Photon-counting Edge-illumination Phase-contrast Imaging

The penetrating power of X-rays has been used since their discovery for studying the inner structure of matter. In imaging applications, both in clinics and industry, X-ray systems rely on attenuation differences within the investigated object, which translates into contrast in the final image. In most modern systems, X-rays are detected with bidimensional integration detectors, where the signal is proportional to the energy of impinging X-rays.

When investigating biological samples or light materials, such as plastic compounds, the contrast due to X-ray attenuation can be extremely faint, thus not allowing the visualization of details of interest. Nonetheless, by using an alternative contrast mechanism, referred to as phase-contrast and due to the small-angle refraction induced by the sample,  details visibility can be significantly enhanced. At the same time, the use of photon-counting detectors featuring multiple energy thresholds (spectral detectors) allows obtaining quantitative density and concentration maps of specific elements present or introduced (i.e., contrast media) within the sample.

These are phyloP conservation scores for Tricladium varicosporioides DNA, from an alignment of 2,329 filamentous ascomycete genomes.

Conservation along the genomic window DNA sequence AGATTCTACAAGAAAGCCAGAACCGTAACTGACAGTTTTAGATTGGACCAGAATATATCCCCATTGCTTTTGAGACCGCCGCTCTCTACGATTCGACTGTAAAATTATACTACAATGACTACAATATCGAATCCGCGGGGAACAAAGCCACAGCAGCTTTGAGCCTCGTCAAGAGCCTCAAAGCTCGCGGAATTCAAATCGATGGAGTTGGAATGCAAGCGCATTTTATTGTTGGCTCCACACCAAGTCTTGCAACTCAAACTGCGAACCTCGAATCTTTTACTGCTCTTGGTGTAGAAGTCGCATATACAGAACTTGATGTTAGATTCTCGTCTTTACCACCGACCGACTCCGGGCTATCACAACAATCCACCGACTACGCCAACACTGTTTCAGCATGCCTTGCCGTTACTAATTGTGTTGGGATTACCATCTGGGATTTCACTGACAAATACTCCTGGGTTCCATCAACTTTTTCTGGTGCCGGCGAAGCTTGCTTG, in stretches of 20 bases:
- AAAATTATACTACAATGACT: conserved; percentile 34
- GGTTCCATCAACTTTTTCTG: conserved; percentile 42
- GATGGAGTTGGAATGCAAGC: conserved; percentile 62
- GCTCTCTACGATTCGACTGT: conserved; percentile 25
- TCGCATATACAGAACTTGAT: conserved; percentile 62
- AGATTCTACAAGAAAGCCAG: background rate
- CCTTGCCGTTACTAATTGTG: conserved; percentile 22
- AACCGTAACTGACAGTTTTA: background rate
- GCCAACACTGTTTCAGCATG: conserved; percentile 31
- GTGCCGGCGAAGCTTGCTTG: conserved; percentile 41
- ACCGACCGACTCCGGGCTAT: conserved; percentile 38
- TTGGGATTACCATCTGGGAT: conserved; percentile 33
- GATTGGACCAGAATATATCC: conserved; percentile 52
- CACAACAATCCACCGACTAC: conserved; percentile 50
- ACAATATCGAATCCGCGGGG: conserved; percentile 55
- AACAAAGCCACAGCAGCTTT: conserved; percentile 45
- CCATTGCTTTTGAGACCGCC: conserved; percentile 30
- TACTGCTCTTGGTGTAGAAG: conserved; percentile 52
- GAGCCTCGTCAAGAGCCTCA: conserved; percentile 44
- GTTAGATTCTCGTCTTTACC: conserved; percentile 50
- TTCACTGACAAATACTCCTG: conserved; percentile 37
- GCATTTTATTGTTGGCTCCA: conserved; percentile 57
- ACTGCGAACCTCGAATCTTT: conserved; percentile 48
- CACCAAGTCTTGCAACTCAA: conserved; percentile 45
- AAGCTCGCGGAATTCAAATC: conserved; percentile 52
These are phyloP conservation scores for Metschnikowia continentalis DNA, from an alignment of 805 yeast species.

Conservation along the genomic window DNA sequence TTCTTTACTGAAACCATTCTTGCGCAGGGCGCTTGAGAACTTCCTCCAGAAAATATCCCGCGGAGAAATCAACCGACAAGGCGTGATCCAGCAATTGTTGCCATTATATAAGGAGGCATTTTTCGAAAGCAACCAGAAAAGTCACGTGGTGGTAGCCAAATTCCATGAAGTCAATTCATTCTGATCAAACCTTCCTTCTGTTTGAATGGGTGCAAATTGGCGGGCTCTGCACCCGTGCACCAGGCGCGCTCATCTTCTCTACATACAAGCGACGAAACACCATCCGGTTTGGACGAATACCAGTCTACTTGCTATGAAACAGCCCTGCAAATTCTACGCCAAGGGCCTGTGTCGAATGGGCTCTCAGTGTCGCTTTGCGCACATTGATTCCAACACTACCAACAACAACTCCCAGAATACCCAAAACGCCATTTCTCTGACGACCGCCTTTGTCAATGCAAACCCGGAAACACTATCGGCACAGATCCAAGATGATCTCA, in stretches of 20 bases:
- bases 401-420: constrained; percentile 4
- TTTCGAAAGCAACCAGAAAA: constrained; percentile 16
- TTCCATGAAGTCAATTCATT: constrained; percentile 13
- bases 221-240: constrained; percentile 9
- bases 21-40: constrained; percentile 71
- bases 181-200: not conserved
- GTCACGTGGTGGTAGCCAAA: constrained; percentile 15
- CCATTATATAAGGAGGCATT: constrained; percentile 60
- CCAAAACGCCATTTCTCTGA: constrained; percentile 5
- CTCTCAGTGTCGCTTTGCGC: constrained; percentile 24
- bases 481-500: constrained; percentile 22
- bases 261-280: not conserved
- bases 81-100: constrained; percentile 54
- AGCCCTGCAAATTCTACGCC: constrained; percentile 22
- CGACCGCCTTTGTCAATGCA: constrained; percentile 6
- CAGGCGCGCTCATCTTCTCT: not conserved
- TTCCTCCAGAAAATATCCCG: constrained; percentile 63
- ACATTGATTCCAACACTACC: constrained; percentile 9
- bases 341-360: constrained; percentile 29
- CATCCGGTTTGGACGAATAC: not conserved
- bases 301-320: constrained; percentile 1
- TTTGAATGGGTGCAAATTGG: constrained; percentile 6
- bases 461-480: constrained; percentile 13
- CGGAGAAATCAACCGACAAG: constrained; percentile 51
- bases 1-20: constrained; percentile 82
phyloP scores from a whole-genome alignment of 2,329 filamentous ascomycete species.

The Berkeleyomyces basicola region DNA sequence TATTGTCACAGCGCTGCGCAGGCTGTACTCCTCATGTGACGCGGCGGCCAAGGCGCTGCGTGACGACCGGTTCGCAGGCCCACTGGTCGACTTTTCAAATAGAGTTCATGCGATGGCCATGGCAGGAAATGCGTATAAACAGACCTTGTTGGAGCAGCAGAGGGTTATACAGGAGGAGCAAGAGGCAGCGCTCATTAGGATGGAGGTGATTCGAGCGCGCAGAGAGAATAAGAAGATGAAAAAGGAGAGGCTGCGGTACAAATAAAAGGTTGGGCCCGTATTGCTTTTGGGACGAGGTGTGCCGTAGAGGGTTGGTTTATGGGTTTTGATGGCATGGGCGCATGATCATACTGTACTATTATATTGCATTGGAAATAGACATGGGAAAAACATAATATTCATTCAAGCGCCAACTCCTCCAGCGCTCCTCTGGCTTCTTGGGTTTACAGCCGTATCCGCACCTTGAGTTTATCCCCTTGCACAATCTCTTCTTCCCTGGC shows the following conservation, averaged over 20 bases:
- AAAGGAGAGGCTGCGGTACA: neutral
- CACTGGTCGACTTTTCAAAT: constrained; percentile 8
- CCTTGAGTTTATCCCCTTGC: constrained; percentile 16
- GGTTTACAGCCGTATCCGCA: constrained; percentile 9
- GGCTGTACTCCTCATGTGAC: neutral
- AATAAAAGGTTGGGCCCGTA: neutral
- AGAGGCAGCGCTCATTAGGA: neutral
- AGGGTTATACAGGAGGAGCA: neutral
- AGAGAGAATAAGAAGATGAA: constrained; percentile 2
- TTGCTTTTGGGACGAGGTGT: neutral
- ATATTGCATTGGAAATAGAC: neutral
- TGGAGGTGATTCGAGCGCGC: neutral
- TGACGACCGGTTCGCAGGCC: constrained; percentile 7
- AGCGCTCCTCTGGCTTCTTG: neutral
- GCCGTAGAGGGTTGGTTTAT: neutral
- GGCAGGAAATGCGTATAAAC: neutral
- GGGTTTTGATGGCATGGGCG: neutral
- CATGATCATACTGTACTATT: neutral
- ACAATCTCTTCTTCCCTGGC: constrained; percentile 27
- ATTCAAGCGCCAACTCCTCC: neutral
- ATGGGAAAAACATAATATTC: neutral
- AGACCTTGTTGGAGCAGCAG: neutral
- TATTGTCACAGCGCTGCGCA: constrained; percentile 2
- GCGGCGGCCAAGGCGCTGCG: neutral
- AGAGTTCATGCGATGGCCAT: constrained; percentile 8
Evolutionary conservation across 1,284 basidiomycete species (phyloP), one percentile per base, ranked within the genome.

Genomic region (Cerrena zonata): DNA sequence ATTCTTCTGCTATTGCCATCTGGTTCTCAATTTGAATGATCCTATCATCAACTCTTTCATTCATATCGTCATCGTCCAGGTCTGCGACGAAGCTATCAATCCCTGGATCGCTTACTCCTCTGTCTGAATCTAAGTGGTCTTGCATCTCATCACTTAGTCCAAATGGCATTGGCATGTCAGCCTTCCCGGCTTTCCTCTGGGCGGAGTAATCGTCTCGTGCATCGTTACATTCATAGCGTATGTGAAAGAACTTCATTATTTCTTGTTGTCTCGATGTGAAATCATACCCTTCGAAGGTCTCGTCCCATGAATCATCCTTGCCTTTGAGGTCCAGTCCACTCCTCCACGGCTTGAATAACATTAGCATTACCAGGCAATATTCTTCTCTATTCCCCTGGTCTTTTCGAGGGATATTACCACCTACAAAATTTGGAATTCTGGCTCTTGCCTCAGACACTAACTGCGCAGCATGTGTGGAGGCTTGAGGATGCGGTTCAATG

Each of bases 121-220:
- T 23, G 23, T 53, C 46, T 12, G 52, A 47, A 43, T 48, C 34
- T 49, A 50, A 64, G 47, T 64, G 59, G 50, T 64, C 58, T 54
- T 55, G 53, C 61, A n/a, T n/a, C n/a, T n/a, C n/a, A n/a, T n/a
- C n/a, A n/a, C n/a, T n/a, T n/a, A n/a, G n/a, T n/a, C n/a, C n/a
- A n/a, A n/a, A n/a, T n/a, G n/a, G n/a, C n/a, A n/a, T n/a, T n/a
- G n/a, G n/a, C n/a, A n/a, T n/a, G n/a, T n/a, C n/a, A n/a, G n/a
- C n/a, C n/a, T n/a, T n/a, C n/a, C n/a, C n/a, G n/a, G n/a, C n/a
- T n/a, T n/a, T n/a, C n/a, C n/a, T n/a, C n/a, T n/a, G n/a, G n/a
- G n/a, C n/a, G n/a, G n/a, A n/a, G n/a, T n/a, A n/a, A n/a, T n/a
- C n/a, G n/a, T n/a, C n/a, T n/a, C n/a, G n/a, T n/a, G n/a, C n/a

In this framework, the PEPI (Photon-counting Edge-illumination Phase-contrast Imaging) project is developing a novel imaging system based on spectral photon-counting detectors and the edge-illumination phase-contrast technique. The system aims at maximum flexibility, allowing the implementation of spectral and phase-contrast imaging in both planar (2D) and tomographic (3D) geometries. PEPI’s targets are ex-vivo biological samples in the centimetre scale and light materials, such as additive manufacturing products or micro-structured objects.

PEPI’s imaging system originates from two Young Researcher Grants funded by INFN (National Scientific Committee 5 – calls 18203/2016, 22260/2020) awarded to two scientist presently working at UniTs. The system is currently jointly used and developed by UniTs and INFN researchers, in close collaboration with Elettra Sincrotrone Trieste and with the University College London (UK).

Head of Research Group
Luca Brombal


Last update: 05-10-2024 - 07:48